Changes to our Git infrastructure

Jan Kundr√°t jkt at
Mon Dec 29 16:36:05 GMT 2014

On Monday, 29 December 2014 17:03:25 CEST, argonel wrote:
> Personal clones are for forks. If you can't get a patch set accepted by
> "upstream", its equally unlikely that "upstream" are going to let you put a
> private branch in their repo for sharing that patch set.

This is a social issue, then. What yuo describe makes sense -- if a patch 
is extremely dirty, for example, I can imagine a project maintainer not 
willing to "carry it" as a visible branch in their repo.

However, the personal prefixes appear to solve this problem semi-neatly. A 
perfect solution would be refs that aren't getting included in clones (and 
guess what, there's one review system which works exactly like that).

> I'm sure I'm not
> the only one carrying patches that are arguably sharable but not
> upstreamable.

Got an example so that I know what you're describing?

> I've also used clones to share an experiment that may not belong in the
> proper repo now or ever. Making everyone who uses the main repo "pay" to
> carry an experimental branch is somewhat unfriendly, especially if you're
> not normally involved with the project. You may also wish to avoid the
> scrutiny of the others involved in the main project until you're ready,
> which the sudden appearance of a new branch during checkout would certainly
> invite.

That's a valid concern. On the other hand, it's a pretty simple way of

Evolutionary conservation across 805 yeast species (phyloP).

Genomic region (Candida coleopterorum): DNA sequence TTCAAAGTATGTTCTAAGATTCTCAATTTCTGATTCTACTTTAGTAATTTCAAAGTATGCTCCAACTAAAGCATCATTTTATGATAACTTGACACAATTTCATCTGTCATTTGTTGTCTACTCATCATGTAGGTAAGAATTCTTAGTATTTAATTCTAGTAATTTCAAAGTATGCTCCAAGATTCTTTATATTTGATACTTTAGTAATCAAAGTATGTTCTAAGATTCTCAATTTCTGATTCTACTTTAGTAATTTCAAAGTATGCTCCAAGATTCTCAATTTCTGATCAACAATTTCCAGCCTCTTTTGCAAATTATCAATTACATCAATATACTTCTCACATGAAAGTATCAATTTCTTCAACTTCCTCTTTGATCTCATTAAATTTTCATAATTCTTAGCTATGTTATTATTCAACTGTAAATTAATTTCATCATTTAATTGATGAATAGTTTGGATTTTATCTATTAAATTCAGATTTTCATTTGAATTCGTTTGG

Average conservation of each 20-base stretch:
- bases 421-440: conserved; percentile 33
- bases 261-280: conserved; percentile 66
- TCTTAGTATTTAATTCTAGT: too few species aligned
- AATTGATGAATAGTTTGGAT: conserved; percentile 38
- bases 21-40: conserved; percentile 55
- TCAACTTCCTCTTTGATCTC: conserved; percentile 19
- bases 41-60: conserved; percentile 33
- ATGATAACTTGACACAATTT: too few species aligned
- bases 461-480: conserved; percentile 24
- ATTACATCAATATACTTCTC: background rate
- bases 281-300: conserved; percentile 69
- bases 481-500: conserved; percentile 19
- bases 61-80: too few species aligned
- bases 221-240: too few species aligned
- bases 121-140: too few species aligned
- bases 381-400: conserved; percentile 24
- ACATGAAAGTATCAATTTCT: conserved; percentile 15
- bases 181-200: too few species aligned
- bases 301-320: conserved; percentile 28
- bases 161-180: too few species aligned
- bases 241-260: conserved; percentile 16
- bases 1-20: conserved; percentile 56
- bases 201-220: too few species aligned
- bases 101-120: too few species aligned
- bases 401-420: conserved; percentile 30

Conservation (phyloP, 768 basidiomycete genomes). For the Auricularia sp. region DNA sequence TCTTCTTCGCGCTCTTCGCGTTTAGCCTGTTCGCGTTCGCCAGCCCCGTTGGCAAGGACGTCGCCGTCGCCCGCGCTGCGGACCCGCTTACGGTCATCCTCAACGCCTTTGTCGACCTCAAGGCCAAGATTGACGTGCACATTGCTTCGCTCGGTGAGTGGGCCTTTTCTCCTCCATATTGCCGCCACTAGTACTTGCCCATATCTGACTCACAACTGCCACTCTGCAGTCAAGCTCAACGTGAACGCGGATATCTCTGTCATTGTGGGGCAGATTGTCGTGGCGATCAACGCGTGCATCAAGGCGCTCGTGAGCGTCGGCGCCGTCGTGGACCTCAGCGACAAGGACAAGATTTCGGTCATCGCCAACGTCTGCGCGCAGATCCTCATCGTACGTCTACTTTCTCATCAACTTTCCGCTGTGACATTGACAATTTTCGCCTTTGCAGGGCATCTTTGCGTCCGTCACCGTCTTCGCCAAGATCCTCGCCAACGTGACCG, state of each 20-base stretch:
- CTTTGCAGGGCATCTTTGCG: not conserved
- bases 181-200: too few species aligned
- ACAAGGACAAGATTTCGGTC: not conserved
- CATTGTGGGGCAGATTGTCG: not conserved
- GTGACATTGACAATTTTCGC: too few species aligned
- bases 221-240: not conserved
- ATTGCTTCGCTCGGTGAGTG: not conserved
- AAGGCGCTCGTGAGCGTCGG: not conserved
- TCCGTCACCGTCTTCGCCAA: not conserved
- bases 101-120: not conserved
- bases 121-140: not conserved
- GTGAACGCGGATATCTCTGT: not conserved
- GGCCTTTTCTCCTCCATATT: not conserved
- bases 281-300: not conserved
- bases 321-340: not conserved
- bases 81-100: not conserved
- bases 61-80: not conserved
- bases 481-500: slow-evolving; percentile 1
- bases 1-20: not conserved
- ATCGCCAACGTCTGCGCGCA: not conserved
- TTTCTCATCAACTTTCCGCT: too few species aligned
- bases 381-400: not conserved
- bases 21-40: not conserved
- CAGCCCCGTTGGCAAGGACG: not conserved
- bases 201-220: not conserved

"enforcing collaboration". There were keynotes during the last Akademy 
where people mentioned their worrying about development moving into 
isolated silos. Disabling clones leads directly to sort of an enforced 
collaboration (or, failing that, to people pushing stuff to GitHub).

> As I see it, scratch repos are the first stage in a project's life cycle.
> Before playground, you might fiddle with something, drop it in a scratch
> repo and share the link on IRC. Deleting it is painless when you discover
> that your idea is terrible, or already exists elsewhere.

I agree with scratch repos being useful as a first step.

> There are probably still quite a few people away for the holiday season,
> perhaps this decision can be deferred for a couple of weeks until its more
> likely that everyone is back and paying attention?

+1, and sending a mail to kde-cvs-announce to make sure all KDE account 
holders are aware of both this and the other thread is a good idea.

With kind regards,

Trojit√°, a fast Qt IMAP e-mail client --

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